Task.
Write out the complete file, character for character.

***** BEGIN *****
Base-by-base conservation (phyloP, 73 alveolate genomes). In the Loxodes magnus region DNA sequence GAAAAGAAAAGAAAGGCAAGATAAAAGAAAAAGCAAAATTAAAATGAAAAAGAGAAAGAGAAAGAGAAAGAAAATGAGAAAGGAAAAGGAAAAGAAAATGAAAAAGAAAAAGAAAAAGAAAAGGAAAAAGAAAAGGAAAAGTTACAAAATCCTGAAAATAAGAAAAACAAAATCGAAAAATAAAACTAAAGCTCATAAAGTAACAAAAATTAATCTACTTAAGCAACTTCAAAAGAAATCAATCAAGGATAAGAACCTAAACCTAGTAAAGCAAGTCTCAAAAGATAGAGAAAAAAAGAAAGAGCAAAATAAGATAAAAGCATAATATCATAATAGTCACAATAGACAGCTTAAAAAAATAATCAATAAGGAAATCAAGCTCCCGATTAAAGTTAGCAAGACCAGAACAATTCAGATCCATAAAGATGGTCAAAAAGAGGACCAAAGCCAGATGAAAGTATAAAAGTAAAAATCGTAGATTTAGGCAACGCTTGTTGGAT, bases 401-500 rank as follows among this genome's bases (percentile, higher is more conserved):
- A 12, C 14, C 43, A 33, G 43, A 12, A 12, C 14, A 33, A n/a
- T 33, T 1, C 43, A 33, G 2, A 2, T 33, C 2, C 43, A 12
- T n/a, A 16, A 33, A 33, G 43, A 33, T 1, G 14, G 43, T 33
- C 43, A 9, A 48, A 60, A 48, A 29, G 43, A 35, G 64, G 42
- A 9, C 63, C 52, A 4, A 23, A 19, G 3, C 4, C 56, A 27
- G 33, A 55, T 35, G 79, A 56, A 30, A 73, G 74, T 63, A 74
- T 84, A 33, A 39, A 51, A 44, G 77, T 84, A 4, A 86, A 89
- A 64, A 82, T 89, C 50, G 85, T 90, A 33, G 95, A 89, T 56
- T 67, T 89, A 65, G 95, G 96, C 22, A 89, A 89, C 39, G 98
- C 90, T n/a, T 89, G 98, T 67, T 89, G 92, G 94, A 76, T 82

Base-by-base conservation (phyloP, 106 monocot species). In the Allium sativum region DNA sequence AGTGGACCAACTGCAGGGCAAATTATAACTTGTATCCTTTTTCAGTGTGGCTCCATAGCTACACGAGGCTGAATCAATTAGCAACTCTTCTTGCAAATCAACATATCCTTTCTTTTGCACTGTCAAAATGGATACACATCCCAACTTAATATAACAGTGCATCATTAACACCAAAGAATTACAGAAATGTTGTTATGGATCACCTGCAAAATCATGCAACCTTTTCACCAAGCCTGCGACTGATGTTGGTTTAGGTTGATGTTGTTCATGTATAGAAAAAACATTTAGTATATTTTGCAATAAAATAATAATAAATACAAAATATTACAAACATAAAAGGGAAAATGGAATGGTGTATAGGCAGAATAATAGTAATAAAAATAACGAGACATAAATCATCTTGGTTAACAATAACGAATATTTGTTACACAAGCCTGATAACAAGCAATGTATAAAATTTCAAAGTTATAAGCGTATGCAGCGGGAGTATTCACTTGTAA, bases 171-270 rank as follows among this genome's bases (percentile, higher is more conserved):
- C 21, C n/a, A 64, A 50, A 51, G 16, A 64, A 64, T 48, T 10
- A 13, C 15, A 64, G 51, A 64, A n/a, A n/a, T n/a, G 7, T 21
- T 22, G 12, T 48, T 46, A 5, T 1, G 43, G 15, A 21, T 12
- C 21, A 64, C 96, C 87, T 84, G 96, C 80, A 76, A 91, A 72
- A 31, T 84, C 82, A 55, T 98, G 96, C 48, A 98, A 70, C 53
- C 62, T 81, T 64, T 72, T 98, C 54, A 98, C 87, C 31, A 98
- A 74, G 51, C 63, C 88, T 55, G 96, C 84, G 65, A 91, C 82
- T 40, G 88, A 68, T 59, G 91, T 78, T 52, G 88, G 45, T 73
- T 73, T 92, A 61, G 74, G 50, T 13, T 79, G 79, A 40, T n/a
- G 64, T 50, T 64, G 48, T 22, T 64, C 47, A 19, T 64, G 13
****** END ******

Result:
Base-by-base conservation (phyloP, 73 alveolate genomes). In the Loxodes magnus region DNA sequence GAAAAGAAAAGAAAGGCAAGATAAAAGAAAAAGCAAAATTAAAATGAAAAAGAGAAAGAGAAAGAGAAAGAAAATGAGAAAGGAAAAGGAAAAGAAAATGAAAAAGAAAAAGAAAAAGAAAAGGAAAAAGAAAAGGAAAAGTTACAAAATCCTGAAAATAAGAAAAACAAAATCGAAAAATAAAACTAAAGCTCATAAAGTAACAAAAATTAATCTACTTAAGCAACTTCAAAAGAAATCAATCAAGGATAAGAACCTAAACCTAGTAAAGCAAGTCTCAAAAGATAGAGAAAAAAAGAAAGAGCAAAATAAGATAAAAGCATAATATCATAATAGTCACAATAGACAGCTTAAAAAAATAATCAATAAGGAAATCAAGCTCCCGATTAAAGTTAGCAAGACCAGAACAATTCAGATCCATAAAGATGGTCAAAAAGAGGACCAAAGCCAGATGAAAGTATAAAAGTAAAAATCGTAGATTTAGGCAACGCTTGTTGGAT, bases 401-500 rank as follows among this genome's bases (percentile, higher is more conserved):
- A 12, C 14, C 43, A 33, G 43, A 12, A 12, C 14, A 33, A n/a
- T 33, T 1, C 43, A 33, G 2, A 2, T 33, C 2, C 43, A 12
- T n/a, A 16, A 33, A 33, G 43, A 33, T 1, G 14, G 43, T 33
- C 43, A 9, A 48, A 60, A 48, A 29, G 43, A 35, G 64, G 42
- A 9, C 63, C 52, A 4, A 23, A 19, G 3, C 4, C 56, A 27
- G 33, A 55, T 35, G 79, A 56, A 30, A 73, G 74, T 63, A 74
- T 84, A 33, A 39, A 51, A 44, G 77, T 84, A 4, A 86, A 89
- A 64, A 82, T 89, C 50, G 85, T 90, A 33, G 95, A 89, T 56
- T 67, T 89, A 65, G 95, G 96, C 22, A 89, A 89, C 39, G 98
- C 90, T n/a, T 89, G 98, T 67, T 89, G 92, G 94, A 76, T 82

Base-by-base conservation (phyloP, 106 monocot species). In the Allium sativum region DNA sequence AGTGGACCAACTGCAGGGCAAATTATAACTTGTATCCTTTTTCAGTGTGGCTCCATAGCTACACGAGGCTGAATCAATTAGCAACTCTTCTTGCAAATCAACATATCCTTTCTTTTGCACTGTCAAAATGGATACACATCCCAACTTAATATAACAGTGCATCATTAACACCAAAGAATTACAGAAATGTTGTTATGGATCACCTGCAAAATCATGCAACCTTTTCACCAAGCCTGCGACTGATGTTGGTTTAGGTTGATGTTGTTCATGTATAGAAAAAACATTTAGTATATTTTGCAATAAAATAATAATAAATACAAAATATTACAAACATAAAAGGGAAAATGGAATGGTGTATAGGCAGAATAATAGTAATAAAAATAACGAGACATAAATCATCTTGGTTAACAATAACGAATATTTGTTACACAAGCCTGATAACAAGCAATGTATAAAATTTCAAAGTTATAAGCGTATGCAGCGGGAGTATTCACTTGTAA, bases 171-270 rank as follows among this genome's bases (percentile, higher is more conserved):
- C 21, C n/a, A 64, A 50, A 51, G 16, A 64, A 64, T 48, T 10
- A 13, C 15, A 64, G 51, A 64, A n/a, A n/a, T n/a, G 7, T 21
- T 22, G 12, T 48, T 46, A 5, T 1, G 43, G 15, A 21, T 12
- C 21, A 64, C 96, C 87, T 84, G 96, C 80, A 76, A 91, A 72
- A 31, T 84, C 82, A 55, T 98, G 96, C 48, A 98, A 70, C 53
- C 62, T 81, T 64, T 72, T 98, C 54, A 98, C 87, C 31, A 98
- A 74, G 51, C 63, C 88, T 55, G 96, C 84, G 65, A 91, C 82
- T 40, G 88, A 68, T 59, G 91, T 78, T 52, G 88, G 45, T 73
- T 73, T 92, A 61, G 74, G 50, T 13, T 79, G 79, A 40, T n/a
- G 64, T 50, T 64, G 48, T 22, T 64, C 47, A 19, T 64, G 13